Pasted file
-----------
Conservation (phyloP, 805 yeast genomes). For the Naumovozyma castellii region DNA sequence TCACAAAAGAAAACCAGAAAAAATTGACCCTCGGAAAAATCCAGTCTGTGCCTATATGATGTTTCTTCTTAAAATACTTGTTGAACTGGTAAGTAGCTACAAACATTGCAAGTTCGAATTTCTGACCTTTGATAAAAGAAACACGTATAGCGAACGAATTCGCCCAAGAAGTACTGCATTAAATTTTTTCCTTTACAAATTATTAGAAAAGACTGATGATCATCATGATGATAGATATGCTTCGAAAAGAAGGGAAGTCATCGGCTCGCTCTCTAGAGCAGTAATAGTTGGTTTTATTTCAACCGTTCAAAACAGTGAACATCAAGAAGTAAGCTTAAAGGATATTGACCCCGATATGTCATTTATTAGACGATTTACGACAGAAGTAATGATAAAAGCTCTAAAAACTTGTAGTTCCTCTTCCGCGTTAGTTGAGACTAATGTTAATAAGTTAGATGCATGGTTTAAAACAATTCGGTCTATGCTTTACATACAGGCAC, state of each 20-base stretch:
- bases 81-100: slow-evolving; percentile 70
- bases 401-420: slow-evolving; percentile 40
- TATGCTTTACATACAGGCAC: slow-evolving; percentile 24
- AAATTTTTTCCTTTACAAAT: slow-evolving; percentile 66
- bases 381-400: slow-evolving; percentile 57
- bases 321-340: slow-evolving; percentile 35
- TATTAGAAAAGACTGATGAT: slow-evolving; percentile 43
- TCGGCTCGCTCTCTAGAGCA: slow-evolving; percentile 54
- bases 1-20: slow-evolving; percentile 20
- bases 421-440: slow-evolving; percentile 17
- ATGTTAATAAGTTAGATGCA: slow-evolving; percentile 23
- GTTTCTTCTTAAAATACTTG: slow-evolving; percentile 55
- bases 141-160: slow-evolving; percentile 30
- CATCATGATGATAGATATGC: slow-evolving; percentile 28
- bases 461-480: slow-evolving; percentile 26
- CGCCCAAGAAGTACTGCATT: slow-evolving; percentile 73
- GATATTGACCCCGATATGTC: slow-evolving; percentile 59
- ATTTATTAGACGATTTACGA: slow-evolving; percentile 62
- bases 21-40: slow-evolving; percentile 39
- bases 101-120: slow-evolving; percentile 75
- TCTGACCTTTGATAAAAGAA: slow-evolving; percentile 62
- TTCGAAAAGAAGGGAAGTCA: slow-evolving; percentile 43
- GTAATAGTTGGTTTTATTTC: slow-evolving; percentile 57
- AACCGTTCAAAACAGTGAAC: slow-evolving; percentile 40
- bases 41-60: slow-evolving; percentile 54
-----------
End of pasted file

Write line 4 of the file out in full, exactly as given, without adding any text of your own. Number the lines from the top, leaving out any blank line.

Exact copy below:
- TATGCTTTACATACAGGCAC: slow-evolving; percentile 24